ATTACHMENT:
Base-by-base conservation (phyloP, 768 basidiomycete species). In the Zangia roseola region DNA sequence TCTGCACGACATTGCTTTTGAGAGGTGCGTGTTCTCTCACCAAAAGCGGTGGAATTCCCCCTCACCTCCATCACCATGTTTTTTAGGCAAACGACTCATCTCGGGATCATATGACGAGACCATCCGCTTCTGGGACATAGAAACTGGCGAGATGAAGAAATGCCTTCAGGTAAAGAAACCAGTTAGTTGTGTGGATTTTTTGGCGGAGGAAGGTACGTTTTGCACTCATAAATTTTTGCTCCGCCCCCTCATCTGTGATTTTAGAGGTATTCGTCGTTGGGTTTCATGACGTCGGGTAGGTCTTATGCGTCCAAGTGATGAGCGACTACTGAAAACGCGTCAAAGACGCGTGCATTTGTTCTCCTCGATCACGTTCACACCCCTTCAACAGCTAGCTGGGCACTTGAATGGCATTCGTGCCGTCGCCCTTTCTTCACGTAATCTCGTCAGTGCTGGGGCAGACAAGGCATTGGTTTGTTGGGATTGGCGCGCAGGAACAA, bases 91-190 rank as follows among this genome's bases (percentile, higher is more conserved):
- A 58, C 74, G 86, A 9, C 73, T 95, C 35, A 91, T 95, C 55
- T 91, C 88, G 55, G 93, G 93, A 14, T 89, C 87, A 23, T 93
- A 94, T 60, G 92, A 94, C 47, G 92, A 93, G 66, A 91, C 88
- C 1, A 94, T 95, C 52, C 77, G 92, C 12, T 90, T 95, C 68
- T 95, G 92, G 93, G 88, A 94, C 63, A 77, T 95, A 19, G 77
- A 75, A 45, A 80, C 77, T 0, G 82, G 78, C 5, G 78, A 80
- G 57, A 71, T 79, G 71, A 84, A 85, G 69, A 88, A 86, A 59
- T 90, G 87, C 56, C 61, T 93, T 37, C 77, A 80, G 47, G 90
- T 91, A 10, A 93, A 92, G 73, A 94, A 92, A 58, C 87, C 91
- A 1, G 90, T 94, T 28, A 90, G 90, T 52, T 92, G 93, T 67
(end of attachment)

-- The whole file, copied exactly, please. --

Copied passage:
Base-by-base conservation (phyloP, 768 basidiomycete species). In the Zangia roseola region DNA sequence TCTGCACGACATTGCTTTTGAGAGGTGCGTGTTCTCTCACCAAAAGCGGTGGAATTCCCCCTCACCTCCATCACCATGTTTTTTAGGCAAACGACTCATCTCGGGATCATATGACGAGACCATCCGCTTCTGGGACATAGAAACTGGCGAGATGAAGAAATGCCTTCAGGTAAAGAAACCAGTTAGTTGTGTGGATTTTTTGGCGGAGGAAGGTACGTTTTGCACTCATAAATTTTTGCTCCGCCCCCTCATCTGTGATTTTAGAGGTATTCGTCGTTGGGTTTCATGACGTCGGGTAGGTCTTATGCGTCCAAGTGATGAGCGACTACTGAAAACGCGTCAAAGACGCGTGCATTTGTTCTCCTCGATCACGTTCACACCCCTTCAACAGCTAGCTGGGCACTTGAATGGCATTCGTGCCGTCGCCCTTTCTTCACGTAATCTCGTCAGTGCTGGGGCAGACAAGGCATTGGTTTGTTGGGATTGGCGCGCAGGAACAA, bases 91-190 rank as follows among this genome's bases (percentile, higher is more conserved):
- A 58, C 74, G 86, A 9, C 73, T 95, C 35, A 91, T 95, C 55
- T 91, C 88, G 55, G 93, G 93, A 14, T 89, C 87, A 23, T 93
- A 94, T 60, G 92, A 94, C 47, G 92, A 93, G 66, A 91, C 88
- C 1, A 94, T 95, C 52, C 77, G 92, C 12, T 90, T 95, C 68
- T 95, G 92, G 93, G 88, A 94, C 63, A 77, T 95, A 19, G 77
- A 75, A 45, A 80, C 77, T 0, G 82, G 78, C 5, G 78, A 80
- G 57, A 71, T 79, G 71, A 84, A 85, G 69, A 88, A 86, A 59
- T 90, G 87, C 56, C 61, T 93, T 37, C 77, A 80, G 47, G 90
- T 91, A 10, A 93, A 92, G 73, A 94, A 92, A 58, C 87, C 91
- A 1, G 90, T 94, T 28, A 90, G 90, T 52, T 92, G 93, T 67